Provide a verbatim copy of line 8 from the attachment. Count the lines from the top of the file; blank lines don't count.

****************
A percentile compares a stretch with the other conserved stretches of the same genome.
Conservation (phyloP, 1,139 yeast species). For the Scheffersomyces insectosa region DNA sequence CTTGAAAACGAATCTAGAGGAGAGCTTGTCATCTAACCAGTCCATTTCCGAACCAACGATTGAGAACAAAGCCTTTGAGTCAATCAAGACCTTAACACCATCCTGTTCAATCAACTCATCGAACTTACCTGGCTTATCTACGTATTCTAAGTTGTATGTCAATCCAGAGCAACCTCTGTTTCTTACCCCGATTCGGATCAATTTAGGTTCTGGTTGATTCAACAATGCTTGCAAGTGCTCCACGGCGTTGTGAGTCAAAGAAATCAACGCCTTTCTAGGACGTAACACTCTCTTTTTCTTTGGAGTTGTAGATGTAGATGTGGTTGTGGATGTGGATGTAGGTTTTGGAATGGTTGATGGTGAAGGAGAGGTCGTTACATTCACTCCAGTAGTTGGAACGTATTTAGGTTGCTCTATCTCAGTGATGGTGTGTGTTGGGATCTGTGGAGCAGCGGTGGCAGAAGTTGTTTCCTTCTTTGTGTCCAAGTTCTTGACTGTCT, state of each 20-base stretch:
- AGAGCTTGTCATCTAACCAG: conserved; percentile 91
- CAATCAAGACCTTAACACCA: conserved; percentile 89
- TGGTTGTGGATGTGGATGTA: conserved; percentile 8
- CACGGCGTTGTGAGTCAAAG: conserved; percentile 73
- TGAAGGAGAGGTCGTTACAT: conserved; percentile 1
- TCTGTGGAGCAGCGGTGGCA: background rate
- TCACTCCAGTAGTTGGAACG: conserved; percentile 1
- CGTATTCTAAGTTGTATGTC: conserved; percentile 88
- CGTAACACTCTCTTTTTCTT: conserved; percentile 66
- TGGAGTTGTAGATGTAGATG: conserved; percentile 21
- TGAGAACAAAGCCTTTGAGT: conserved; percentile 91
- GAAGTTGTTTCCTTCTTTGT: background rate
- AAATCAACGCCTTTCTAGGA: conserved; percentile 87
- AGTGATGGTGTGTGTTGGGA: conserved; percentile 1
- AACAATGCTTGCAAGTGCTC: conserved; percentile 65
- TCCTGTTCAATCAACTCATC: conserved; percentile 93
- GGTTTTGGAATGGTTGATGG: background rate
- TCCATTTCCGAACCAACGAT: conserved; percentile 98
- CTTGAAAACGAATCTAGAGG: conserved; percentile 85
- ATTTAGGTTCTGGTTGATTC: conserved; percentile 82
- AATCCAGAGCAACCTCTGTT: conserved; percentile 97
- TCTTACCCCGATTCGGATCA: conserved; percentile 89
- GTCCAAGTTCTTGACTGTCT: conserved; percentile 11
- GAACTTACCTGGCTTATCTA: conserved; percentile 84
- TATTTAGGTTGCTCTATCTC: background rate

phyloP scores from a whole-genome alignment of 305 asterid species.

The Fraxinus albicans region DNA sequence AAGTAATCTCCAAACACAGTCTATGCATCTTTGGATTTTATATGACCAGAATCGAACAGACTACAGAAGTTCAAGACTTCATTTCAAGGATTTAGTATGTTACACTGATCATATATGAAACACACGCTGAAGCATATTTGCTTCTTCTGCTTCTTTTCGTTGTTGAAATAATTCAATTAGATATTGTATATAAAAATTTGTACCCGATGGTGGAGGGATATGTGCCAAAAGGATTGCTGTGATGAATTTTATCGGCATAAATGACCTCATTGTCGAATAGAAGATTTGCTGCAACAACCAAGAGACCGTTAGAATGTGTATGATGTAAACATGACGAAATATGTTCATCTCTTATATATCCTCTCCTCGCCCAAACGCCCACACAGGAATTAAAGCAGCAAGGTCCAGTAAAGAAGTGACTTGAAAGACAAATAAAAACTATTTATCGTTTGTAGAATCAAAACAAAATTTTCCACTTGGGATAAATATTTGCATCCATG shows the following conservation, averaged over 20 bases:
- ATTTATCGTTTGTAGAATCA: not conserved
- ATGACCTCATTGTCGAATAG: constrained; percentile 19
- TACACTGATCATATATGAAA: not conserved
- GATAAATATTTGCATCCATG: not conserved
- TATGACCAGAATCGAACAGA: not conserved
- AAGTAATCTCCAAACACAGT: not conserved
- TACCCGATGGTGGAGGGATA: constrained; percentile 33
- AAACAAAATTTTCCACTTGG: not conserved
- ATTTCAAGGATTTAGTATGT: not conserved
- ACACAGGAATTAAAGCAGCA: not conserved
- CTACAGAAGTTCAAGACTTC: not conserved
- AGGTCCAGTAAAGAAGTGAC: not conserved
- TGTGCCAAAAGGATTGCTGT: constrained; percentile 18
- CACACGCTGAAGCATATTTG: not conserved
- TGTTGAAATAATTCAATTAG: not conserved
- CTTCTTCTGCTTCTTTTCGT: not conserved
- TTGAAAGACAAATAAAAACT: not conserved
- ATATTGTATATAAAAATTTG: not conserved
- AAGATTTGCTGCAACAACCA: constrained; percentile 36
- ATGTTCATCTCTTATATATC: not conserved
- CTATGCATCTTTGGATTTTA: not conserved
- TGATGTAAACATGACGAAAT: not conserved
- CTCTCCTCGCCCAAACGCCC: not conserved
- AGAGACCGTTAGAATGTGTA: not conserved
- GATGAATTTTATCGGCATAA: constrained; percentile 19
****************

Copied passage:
- TCTGTGGAGCAGCGGTGGCA: background rate